The first sentence of Public Enemies: Dueling Writers Take On Each Other and the World is “Dear Bernard-Henri Lévy, We have, as they say, nothing in common—except for one essential trait: we are both rather contemptible individuals.” Is being contemptible sometimes a sign of status? As BHL implies, the greatest hatred is often reserved for that which might be true.*

In other news, the Wall Street Journal reports today that “Global Temperatures Set Record for Second Straight Year: 2015 was the warmest year world-wide since reliable global record-keeping began in 1880.”

In Julie Klausner’s book, I Don’t Care About Your Band: What I Learned from Indie Rockers, Trust Funders, Pornographers, Felons, Faux Sensitive Hipsters, and Other Guys I’ve Dated, she writes at the very end, “Around this time of graduation or evolution or whatever you call becoming thirty, I started fending off the guys I didn’t like before I slept with them. It was the first change I noticed in my behavior that really marked my twenties being over.” Maybe Rutledge’s mistake is of tone: Comedians are sometimes forgiven and sometimes thrown into the fire. No one is ever forgiven seriousness.


Houellebecq also writes, “there is in those I admire a tendency toward irresponsibility that I find only too easy to understand.” He is not the first person to admire irresponsibility. In Surely You’re Joking, Mr. Feynman!“, Richard Feynman says:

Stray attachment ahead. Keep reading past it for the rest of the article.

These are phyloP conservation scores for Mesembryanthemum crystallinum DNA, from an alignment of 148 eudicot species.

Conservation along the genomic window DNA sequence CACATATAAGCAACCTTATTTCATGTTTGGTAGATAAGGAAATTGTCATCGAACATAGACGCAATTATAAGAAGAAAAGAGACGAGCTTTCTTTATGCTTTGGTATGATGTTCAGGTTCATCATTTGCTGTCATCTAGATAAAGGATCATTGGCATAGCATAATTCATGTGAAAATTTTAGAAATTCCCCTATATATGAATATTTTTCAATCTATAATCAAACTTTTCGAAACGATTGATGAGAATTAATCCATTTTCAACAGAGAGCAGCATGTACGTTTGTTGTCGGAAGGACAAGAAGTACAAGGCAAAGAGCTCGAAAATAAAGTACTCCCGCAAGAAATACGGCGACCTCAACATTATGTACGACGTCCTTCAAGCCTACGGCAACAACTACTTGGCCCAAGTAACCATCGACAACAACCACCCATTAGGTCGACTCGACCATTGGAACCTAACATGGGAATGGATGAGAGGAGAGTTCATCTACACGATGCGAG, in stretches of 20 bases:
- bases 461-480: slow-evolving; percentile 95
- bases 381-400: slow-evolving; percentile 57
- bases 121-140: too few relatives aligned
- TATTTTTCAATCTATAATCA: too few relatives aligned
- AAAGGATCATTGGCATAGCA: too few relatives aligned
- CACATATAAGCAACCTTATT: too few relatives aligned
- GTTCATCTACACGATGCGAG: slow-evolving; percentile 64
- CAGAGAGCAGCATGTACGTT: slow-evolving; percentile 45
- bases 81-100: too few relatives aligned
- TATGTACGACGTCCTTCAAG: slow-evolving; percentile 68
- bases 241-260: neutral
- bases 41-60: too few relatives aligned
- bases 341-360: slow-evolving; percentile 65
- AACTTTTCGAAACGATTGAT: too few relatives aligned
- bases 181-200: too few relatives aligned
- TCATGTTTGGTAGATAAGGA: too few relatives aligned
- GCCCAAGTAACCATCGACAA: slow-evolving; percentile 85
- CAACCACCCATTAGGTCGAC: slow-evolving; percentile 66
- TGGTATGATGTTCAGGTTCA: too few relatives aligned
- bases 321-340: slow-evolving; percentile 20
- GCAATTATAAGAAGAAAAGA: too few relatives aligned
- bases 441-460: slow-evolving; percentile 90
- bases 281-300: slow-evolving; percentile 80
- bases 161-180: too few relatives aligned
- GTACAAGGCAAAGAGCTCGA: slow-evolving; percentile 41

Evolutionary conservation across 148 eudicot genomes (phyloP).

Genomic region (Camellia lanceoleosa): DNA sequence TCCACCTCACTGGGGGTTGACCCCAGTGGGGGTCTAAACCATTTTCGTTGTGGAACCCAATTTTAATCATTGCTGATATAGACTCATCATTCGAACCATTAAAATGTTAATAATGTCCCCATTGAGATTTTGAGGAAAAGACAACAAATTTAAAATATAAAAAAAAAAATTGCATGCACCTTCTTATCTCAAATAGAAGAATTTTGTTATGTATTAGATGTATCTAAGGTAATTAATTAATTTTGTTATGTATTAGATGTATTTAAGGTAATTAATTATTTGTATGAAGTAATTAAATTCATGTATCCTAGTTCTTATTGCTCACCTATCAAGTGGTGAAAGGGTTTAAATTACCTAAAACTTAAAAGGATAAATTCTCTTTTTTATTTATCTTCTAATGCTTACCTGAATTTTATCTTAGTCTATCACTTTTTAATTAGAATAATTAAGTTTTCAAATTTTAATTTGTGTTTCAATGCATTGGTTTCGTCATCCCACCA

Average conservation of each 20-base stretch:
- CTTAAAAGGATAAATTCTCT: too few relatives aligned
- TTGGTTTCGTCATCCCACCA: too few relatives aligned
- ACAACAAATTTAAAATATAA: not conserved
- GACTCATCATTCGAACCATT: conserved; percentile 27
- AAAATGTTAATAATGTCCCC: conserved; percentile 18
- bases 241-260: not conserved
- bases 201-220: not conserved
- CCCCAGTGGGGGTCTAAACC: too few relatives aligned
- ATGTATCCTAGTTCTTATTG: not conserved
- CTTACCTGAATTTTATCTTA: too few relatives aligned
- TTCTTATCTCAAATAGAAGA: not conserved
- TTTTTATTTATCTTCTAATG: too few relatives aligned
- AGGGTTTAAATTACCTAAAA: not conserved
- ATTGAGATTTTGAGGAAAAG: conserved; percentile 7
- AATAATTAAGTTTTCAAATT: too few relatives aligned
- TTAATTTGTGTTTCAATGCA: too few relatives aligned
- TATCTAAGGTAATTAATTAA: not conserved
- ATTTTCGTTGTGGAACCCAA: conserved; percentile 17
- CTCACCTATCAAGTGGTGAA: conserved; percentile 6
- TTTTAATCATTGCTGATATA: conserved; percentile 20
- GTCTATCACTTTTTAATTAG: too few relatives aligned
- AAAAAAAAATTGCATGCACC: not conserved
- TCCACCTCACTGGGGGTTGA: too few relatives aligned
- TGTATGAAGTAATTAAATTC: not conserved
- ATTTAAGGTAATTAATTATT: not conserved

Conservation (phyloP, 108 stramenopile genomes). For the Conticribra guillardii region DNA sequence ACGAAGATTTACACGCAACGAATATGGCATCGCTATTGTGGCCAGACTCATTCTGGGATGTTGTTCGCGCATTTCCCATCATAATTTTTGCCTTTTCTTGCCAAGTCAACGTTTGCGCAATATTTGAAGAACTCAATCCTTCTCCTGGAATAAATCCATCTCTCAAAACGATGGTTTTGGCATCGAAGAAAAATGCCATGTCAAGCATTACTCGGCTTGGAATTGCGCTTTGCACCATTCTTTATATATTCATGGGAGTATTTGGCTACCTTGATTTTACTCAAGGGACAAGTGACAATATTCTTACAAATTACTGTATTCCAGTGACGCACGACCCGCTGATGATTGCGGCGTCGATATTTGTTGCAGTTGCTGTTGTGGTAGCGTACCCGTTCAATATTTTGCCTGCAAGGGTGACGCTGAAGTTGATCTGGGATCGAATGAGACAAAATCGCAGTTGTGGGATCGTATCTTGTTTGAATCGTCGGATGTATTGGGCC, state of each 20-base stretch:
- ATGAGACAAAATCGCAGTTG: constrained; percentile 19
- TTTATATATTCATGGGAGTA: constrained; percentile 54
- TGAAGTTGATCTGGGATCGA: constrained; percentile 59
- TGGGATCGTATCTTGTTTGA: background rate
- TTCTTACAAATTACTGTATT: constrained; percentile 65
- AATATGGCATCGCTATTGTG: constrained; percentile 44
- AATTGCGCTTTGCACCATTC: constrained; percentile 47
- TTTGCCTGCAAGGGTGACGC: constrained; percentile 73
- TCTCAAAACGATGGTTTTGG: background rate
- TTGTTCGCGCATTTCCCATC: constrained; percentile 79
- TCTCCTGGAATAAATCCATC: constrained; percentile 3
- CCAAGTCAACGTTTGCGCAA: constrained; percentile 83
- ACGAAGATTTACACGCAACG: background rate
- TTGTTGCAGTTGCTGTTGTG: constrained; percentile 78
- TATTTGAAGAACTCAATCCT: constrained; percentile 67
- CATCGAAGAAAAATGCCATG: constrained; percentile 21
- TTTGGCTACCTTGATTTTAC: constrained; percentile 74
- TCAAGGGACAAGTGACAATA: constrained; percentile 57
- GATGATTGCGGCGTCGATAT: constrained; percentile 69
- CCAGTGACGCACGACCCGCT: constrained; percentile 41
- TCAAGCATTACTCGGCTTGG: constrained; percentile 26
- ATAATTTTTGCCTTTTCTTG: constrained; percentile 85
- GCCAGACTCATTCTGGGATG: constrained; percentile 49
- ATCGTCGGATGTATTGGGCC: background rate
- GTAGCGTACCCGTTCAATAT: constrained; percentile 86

Von Neumann gave me an interesting idea: that you don’t have to be responsible for the world that you’re in. So I have developed a very powerful sense of social irresponsibility as a result of Von Neumann’s advice. It’s made me a very happy man ever since. But it was Von Neumann who put the seed in that grew into my active irresponsibility.

Life: Egotism and the powerful sense of self consciousness generates

An egotist is a self-absorbed creature, delighted with himself and ready to tell the world about his enthralling love affair. But an egoist, like Sir John, is a much more serious being, who makes himself, his instincts, his yearnings, and tastes the touchstone of every experience. The world, truly, is his creation. Outwardly he may be courteous, modest, and charming—and certainly when you knew him Sir John was all of these—but beneath the velvet is the steel ; if anything comes along that will not yield to the steel, the steel will retreat from it and ignore its existence. The egotist is all surface; underneath is a pulpy mess and a lot of self-doubt. But the egoist may be yielding and even deferential in things he doesn’t consider important; in anything that touches his core he is remorseless.